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Wartime Wireless Worries Pentagon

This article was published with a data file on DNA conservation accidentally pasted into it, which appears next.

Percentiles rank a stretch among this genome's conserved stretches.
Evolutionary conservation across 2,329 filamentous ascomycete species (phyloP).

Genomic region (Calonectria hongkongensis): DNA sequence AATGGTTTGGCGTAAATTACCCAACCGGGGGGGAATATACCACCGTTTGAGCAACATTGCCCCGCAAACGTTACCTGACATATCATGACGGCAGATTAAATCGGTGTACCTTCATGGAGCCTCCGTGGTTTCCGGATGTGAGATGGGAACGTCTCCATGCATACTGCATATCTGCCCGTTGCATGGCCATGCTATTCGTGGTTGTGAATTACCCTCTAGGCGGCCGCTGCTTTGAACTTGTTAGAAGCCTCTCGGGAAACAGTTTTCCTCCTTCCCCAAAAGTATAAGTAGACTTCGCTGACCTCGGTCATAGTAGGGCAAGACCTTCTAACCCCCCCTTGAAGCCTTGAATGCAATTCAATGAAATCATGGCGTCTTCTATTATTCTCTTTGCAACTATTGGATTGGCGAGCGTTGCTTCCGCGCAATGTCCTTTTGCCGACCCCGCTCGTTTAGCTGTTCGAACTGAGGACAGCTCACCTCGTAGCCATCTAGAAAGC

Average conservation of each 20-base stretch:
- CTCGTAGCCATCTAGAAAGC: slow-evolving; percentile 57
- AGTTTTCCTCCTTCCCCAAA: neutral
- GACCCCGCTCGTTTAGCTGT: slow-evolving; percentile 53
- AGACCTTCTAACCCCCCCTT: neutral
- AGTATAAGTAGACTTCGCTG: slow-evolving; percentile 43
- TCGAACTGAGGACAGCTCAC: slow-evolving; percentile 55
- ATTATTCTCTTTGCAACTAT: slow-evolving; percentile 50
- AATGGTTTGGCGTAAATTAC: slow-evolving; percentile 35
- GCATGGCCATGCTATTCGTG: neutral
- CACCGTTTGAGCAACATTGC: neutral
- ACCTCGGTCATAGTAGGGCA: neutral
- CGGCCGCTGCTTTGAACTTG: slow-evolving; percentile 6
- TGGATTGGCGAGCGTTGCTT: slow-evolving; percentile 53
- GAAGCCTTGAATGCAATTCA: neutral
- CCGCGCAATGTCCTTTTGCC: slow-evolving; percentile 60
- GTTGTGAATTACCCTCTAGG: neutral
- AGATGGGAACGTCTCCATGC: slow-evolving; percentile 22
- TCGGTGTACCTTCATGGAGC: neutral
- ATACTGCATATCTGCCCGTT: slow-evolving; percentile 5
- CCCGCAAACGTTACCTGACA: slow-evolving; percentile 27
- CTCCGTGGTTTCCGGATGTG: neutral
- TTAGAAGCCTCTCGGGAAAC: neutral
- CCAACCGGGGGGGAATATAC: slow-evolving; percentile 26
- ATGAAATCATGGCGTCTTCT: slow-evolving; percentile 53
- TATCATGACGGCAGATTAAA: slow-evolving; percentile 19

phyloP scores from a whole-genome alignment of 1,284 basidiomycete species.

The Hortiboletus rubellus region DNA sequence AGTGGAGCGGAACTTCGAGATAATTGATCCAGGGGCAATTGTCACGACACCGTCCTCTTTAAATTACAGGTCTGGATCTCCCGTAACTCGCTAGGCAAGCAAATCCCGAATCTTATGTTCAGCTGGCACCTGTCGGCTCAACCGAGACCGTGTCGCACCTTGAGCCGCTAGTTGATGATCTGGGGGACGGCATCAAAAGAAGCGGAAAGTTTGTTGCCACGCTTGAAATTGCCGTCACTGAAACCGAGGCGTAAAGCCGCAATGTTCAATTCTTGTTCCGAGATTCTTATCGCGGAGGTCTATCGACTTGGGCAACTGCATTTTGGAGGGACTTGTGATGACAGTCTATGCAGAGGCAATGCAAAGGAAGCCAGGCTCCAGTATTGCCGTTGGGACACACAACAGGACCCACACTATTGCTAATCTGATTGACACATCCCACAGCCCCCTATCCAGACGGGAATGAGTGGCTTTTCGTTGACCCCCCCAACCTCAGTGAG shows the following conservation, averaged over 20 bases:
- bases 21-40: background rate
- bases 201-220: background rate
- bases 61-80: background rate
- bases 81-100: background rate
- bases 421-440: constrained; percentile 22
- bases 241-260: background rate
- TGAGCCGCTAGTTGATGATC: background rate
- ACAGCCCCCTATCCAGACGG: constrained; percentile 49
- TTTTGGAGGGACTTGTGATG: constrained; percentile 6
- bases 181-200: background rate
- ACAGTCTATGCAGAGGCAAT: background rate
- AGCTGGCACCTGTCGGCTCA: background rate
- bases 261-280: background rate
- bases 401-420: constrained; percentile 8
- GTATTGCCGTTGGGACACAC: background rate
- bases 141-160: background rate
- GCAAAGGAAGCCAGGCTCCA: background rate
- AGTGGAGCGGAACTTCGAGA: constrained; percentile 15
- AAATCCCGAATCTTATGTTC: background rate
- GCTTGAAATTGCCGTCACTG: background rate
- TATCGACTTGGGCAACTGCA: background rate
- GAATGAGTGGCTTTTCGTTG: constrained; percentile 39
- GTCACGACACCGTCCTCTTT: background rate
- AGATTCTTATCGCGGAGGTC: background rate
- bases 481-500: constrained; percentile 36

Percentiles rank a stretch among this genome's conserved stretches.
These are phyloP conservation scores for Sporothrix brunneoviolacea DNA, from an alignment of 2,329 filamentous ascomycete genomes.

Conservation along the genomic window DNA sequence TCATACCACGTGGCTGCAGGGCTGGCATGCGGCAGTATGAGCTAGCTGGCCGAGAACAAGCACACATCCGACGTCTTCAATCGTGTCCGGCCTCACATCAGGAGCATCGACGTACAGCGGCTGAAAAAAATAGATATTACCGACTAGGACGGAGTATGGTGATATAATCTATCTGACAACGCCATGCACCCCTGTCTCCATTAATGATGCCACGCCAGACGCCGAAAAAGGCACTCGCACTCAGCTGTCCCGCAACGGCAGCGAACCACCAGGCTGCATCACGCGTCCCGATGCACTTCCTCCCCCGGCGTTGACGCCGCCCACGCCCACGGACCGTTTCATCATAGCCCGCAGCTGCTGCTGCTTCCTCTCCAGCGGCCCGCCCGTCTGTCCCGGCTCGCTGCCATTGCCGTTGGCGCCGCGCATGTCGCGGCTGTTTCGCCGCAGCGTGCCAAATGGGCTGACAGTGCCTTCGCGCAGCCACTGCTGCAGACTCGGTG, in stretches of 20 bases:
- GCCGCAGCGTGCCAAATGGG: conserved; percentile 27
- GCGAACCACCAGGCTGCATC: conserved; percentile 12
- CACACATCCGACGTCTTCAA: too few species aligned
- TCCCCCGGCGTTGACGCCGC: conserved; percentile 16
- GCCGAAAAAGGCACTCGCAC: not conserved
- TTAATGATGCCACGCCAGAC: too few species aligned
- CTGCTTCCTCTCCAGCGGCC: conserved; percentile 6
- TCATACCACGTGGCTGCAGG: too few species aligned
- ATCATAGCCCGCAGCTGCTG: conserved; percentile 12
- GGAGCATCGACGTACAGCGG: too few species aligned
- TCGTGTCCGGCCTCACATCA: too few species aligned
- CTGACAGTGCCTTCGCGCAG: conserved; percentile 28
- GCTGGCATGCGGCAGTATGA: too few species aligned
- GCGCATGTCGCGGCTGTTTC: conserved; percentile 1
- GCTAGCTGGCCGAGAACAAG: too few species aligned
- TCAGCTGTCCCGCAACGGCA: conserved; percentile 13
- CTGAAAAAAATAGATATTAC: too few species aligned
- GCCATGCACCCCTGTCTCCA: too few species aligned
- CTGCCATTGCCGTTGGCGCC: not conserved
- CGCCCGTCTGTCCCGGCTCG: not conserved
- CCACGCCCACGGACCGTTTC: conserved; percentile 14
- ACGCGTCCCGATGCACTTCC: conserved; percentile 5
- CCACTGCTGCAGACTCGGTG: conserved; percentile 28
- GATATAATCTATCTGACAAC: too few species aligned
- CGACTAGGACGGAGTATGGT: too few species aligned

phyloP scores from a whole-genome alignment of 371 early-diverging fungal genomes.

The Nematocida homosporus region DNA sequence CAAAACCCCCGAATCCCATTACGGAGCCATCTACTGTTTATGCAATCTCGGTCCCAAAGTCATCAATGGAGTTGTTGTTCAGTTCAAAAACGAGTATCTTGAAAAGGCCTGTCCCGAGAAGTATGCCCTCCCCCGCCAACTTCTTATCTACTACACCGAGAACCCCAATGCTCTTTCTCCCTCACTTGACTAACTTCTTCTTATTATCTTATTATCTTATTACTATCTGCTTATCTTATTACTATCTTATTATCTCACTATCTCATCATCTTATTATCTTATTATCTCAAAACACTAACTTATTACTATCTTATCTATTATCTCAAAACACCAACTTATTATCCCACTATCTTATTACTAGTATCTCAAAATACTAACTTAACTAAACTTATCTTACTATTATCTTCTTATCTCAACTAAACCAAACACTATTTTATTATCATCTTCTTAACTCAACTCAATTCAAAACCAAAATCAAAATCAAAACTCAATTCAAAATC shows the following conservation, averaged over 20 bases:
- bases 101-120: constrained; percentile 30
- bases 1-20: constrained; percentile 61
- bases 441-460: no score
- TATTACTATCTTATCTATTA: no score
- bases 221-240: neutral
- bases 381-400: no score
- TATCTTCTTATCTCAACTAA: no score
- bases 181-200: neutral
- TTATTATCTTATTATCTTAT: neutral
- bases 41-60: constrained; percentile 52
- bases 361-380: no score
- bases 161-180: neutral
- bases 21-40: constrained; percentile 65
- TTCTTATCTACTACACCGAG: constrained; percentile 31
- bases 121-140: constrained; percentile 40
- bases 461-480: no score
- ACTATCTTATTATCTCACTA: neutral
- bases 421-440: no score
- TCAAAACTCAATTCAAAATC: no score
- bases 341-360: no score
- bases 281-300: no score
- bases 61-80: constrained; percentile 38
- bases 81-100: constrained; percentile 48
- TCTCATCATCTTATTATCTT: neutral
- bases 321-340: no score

The rapid proliferation of digital cameras, phonecams and wireless gadgets among soldiers and military contractors is giving senior military officials concern, in the wake of images that showed abuse in an Iraqi prison and snapshots that showed rows of coffins of American soldiers. The Defense Department said it hasn’t banned the devices and doesn’t plan to — as the Business Times of London and two wire services have reported. But the Pentagon is telling commanders in the field to strictly monitor the use of consumer wireless technology through Directive 8100.2 — Use of Commercial Wireless Devices, Services and Technologies in the Department of Defense Global Information Grid — issued last month. “We’re in the situation today where everyone is using a cell phone, BlackBerry or some sort of wireless device that can be carrying voice, imagery or text — and we either need that to be highly encrypted, or off of DOD systems altogether,” said Department of Defense spokesman Lt. Col. Ken McClellan. “We don’t want to be in a situation where anyone with a scanner can figure what we’re about to do.” In a nutshell, the directive tells all soldiers, contractors and visitors to Defense Department facilities that they can only carry wireless devices that conform to the military’s security standards. These specify that the devices use strong authentication and encryption technologies whenever possible. In addition, the devices cannot be used for storing or transmitting classified information. Deputy Defense Secretary Paul Wolfowitz signed it in April after two years of internal debate. Full Story

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